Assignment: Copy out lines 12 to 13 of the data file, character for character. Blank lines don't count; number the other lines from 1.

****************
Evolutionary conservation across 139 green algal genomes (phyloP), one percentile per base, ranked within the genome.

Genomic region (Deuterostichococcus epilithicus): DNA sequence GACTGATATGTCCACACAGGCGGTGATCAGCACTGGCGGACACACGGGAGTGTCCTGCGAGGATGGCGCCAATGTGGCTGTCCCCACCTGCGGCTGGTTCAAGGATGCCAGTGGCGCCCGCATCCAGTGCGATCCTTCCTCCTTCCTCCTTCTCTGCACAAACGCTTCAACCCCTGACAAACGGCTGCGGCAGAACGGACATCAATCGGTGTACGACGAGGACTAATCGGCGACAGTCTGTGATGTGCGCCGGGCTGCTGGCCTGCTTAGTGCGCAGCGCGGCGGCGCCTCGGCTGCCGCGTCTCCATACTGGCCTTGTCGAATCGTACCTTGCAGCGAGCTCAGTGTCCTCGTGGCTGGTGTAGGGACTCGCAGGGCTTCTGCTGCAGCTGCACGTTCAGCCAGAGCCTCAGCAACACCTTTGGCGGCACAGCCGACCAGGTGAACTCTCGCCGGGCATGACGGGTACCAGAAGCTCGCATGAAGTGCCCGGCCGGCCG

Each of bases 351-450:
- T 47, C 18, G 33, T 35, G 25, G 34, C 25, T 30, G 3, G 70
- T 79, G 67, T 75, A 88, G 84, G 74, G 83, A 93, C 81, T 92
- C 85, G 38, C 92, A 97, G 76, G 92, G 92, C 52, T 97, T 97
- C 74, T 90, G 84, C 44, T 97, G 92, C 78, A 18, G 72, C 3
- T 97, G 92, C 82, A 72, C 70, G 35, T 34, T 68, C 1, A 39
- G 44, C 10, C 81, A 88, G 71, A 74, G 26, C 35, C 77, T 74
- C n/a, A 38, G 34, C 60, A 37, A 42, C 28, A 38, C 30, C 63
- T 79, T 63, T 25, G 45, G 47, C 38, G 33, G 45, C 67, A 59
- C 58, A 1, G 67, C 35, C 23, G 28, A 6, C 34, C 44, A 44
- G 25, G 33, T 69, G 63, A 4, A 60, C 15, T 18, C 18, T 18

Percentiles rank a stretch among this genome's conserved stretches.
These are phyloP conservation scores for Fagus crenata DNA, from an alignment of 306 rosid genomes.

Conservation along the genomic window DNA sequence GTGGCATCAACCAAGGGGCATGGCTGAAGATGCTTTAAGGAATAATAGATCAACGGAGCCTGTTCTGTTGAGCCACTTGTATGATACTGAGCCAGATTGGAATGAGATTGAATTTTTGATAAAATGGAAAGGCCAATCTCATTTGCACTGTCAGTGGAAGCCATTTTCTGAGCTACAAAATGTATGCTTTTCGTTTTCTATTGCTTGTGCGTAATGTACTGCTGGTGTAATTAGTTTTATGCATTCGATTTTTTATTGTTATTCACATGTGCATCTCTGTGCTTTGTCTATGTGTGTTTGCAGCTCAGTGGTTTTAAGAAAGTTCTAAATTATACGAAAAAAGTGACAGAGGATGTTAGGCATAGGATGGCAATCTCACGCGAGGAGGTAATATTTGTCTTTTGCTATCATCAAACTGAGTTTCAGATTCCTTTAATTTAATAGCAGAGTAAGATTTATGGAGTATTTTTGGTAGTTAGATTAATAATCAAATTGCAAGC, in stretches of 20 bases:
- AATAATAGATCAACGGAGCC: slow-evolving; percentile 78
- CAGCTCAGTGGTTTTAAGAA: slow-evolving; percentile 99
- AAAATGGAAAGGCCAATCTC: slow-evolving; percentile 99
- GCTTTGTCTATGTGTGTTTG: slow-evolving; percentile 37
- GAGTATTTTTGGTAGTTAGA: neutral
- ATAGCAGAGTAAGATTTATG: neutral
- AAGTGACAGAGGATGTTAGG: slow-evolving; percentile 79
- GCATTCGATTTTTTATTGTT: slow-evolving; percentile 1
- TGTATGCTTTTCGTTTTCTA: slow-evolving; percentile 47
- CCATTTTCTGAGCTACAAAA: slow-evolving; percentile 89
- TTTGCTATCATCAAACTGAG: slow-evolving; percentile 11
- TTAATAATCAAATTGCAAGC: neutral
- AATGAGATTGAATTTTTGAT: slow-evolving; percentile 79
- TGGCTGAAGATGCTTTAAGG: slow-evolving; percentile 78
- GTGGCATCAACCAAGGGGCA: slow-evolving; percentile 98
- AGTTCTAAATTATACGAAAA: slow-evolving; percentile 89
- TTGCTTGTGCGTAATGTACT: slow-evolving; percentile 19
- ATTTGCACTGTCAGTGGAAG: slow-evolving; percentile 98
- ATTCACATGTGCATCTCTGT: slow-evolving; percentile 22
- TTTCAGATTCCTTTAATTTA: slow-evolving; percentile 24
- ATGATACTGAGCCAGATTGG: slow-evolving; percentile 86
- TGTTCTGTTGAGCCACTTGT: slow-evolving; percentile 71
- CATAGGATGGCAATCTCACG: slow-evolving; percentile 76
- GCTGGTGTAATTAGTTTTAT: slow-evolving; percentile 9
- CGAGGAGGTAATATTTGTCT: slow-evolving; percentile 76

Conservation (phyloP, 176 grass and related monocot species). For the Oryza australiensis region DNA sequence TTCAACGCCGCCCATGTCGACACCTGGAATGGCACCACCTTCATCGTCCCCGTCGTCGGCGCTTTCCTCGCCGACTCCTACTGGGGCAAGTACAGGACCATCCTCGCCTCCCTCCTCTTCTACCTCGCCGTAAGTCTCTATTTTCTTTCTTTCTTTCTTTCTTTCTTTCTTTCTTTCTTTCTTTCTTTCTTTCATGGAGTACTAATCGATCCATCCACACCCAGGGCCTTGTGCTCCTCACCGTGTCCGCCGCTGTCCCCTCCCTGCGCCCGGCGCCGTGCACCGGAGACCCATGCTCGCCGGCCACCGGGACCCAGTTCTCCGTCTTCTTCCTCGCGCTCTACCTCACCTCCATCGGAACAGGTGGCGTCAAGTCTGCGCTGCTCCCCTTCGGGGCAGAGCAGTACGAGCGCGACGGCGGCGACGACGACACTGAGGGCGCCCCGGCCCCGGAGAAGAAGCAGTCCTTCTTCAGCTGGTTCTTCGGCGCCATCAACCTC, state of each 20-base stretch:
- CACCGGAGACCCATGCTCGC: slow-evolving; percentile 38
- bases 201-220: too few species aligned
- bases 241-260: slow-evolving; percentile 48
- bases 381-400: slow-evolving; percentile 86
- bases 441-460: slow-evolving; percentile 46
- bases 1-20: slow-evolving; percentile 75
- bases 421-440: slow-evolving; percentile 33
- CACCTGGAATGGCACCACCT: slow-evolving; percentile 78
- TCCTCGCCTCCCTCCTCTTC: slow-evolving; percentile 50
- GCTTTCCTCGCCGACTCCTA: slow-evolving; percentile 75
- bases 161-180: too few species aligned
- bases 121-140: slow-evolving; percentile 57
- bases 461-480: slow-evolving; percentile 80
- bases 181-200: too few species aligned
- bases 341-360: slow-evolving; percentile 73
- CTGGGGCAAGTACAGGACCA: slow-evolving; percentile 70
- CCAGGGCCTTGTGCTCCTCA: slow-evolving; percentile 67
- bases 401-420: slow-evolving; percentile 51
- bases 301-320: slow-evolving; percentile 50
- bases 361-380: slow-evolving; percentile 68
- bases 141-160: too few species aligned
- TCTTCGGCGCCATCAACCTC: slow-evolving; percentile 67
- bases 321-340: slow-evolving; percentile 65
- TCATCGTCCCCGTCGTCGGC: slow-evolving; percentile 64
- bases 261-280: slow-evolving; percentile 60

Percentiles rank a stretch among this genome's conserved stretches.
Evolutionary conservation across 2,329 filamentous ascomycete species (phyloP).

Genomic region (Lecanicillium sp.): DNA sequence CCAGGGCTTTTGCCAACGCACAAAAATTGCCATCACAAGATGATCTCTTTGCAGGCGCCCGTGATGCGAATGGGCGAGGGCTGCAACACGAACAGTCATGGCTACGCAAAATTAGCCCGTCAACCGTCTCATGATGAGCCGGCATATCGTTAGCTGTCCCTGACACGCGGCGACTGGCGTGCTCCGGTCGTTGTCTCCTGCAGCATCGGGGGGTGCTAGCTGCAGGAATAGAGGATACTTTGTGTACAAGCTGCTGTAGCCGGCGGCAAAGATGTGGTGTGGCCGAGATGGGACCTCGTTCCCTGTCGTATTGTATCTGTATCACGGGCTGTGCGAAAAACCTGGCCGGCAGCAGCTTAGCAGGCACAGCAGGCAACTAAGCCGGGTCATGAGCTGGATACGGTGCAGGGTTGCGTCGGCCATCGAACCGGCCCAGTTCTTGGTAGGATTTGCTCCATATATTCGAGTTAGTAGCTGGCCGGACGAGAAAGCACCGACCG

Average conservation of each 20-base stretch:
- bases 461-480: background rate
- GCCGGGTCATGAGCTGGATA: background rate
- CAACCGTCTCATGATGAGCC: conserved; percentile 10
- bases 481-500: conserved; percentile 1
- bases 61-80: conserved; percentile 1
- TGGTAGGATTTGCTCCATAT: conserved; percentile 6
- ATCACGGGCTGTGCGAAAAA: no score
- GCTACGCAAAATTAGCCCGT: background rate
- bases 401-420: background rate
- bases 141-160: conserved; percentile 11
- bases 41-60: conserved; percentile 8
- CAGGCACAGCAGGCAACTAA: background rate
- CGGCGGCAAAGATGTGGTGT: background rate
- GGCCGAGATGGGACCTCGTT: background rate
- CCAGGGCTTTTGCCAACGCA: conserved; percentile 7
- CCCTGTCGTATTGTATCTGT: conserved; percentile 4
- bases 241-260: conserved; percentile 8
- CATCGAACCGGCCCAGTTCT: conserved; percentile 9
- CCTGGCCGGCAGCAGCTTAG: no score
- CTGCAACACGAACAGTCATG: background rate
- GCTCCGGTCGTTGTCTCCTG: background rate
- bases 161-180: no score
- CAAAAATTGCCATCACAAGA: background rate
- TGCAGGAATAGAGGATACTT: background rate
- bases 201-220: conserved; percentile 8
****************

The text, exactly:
- C 58, A 1, G 67, C 35, C 23, G 28, A 6, C 34, C 44, A 44
- G 25, G 33, T 69, G 63, A 4, A 60, C 15, T 18, C 18, T 18